The Duke Cancer Center opened its doors this week to cancer patients, medical professionals and the Duke community, offering the first glimpses of the long-awaited multidisciplinary facility.
Open houses Tuesday and Wednesday presented the building to the public. They began with opening remarks from medical leaders, tours of the facility and refreshments served in the new cafe. These events preceded the ribbon cutting ceremony Thursday afternoon. With the Cancer Center opening for medical service Feb. 27, the mood of many patients was one of appreciation for the improvements in patient services achieved by the new Center.
“It’s a night and day difference,” said Randy Askew, Cancer Center volunteer and former cancer patient. “The standard [of cancer facilities] now is good—it’s not horrible—but compared to [the new Center] it puts it 20 years behind.”
Askew, who works in the Duke University Store during the day, has spent regular nights pushing a hospitality cart of snacks and sweets through the cancer ward for the last seven years, earning him the nickname Randy the Candyman. Askew visited the Morris Cancer Clinic for a different reason last summer, however, when he was diagnosed with cancer in his tonsils and lymph nodes. He finished 30 radiation treatments in November and credits his Duke Cancer “family” with his return to health.
“Everybody is equal with cancer... cancer knows no race or creed or anything,” he said. “It treats everybody the same way—like hell. But here, you know when people treat you with compassion. You can see it in their eyes, you can see it in their touch. ‘We’re gonna make you better.’”
At the grand opening ceremony of the Duke Cancer Center Tuesday, visitors heard speeches delivered in the five-story open atrium by Dr. Victor Dzau, chancellor for health affairs and president and CEO of the Duke University Health System and Dr. Michael Kastan, executive director of the Duke Cancer Institute. Kevin Sowers, president of the Duke University Hospital, and Mary Ann Fuchs, vice president of patient care and system senior nurse executive for DUHS spoke as well.
“Our values as a health system are very important to me, and the creation of this building is consistent with our core values of caring for our patients, our loved ones and each other,” Dzau said. “I have never been more proud about [our] cancer enterprise and more optimistic about our future.”
Wednesday’s open house was aimed at showing cancer patients the new facility. Free makeovers were provided to female cancer patients and survivors in the new, expanded boutique named after the Belk retail company, which donated $1 million dollars to the center. The boutique offers a selection of wigs, scarves and hats to each patient for free. The event also featured live piano jazz, healthy refreshments and free massage stations. A team of top Duke health leaders again spoke to a crowd filling the ground floor and spilling out into multiple levels of the atrium.
Sowers noted the effort to design the Center based on patients’ wants and needs. To cultivate a welcoming and homey environment, the entranceway greets visitors with a fireplace and all the amenities are located on the ground floor. He described a recent conversation with one of the construction workers who worked on the construction of the center.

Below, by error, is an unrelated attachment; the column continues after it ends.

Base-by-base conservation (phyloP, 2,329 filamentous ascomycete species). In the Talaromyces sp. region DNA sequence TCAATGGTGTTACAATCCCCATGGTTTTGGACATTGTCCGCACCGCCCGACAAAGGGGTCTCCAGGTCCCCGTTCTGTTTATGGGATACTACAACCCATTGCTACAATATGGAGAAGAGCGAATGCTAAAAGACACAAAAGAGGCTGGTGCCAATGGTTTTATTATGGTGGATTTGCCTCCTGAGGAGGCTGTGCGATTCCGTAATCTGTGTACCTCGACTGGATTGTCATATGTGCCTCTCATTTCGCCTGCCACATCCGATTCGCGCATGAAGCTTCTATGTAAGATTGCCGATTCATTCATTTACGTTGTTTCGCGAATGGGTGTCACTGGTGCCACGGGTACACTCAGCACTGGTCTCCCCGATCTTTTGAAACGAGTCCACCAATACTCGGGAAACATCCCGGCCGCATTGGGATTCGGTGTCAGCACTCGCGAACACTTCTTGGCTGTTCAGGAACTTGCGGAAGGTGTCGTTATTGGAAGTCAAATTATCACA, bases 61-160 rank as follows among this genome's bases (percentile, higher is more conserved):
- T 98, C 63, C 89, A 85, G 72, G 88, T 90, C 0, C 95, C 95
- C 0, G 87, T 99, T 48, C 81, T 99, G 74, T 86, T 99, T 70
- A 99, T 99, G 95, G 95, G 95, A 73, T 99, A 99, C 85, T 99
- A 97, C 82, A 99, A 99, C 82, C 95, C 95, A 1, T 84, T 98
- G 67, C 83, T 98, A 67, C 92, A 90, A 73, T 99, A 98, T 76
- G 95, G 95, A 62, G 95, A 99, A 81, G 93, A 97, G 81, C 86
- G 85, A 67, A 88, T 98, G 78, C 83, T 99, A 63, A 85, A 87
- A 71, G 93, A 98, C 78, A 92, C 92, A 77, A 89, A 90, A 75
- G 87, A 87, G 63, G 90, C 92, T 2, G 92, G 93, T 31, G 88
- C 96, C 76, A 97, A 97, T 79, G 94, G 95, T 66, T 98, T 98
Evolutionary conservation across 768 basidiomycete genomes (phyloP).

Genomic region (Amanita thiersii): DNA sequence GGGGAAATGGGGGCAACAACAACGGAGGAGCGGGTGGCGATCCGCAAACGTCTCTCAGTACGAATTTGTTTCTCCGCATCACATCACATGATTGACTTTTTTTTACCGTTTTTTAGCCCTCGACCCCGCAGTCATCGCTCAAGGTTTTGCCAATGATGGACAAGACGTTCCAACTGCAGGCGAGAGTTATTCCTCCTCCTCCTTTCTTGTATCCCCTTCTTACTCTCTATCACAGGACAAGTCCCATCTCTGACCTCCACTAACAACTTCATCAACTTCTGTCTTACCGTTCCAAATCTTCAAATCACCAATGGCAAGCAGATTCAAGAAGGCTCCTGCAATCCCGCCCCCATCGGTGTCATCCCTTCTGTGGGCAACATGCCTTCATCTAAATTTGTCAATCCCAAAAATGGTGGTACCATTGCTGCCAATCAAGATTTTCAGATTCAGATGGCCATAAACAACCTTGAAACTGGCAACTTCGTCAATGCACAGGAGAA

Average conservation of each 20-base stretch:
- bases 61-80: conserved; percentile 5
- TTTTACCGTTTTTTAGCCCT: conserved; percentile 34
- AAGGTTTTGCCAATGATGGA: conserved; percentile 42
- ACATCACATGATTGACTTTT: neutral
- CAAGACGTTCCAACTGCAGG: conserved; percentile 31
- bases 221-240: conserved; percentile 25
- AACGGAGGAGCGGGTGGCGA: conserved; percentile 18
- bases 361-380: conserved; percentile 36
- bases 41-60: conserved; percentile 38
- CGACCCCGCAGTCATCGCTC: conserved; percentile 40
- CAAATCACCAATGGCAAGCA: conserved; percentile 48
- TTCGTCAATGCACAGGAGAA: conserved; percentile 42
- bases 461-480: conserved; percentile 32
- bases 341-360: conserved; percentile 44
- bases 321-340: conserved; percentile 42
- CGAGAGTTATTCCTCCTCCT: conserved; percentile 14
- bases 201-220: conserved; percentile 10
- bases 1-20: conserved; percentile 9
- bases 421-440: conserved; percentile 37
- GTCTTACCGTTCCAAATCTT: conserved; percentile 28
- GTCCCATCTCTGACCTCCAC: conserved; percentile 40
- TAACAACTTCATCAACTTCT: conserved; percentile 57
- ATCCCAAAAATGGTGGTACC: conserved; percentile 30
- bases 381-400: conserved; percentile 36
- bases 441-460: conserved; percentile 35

“[He told me,] ‘I want you to know I built this building for my dad. He’s going to be a patient here next Monday,’” Sowers recalled.
Breast cancer survivor Jamie Valvano Howard closed the selection of speeches Wednesday. Her father, Jim Valvano—the former N.C. State men’s basketball coach—came to Duke for treatment in his battle with terminal bone cancer in 1992. Valvano, who coached his team to victory in the 1983 NCAA Division 1 men’s basketball tournament, co-founded the V Foundation for Cancer Research before his death in 1993 at 47 years old. The Foundation has distributed $90 million in cancer research grants to date, according to its website.
Howard came to Duke for treatment at the age of 33, she said. Surgery and chemotherapy left her ready to give up, but members of the Duke Cancer team convinced her to keep going.
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“They were the true visionaries, the doctors and nurses that made me believe there was life after a cancer diagnosis,” Howard said. “They refused to let me give up.... When I am walking to the parking deck [after a visit], I feel like a warrior. I feel like a survivor.”
The audience included many current cancer patients and survivors, some wearing head scarves, others sporting bright pink garments—symbolic of the fight against breast cancer. After the speeches, visitors dispersed to the cafe and ongoing tours of the facility.
Sandra Ladd attended the open house with her husband Roger and his sister Pam. They had more to celebrate Wednesday than the sunny weather and the opening ceremonies— Sandra underwent surgery for breast cancer Feb. 13 and returned to Duke Wednesday for a follow-up.
“We got very good news that it was not in my lymph nodes,” she said. “So today’s been a really good day anyway and then we just happened to be here at the same time [as the open house]. It was like it was meant to be, to hear the speeches of the Cancer Center opening. It’s just so beautiful and calming.”
After viewing the fourth floor chemotherapy rooms, Roger Ladd noted the improvement from the previous infusion facility within the Morris Cancer Clinic, in a “depressing” basement with patients packed in at close quarters and with minimal privacy. The new center, which can accommodate roughly twice as many patients than the Morris Clinic, lets in ample natural light and provides the option of taking the treatments outside on the porch under certain circumstances.
“This building here gives you hope,” he said.
Danielle Muoio contributed reporting.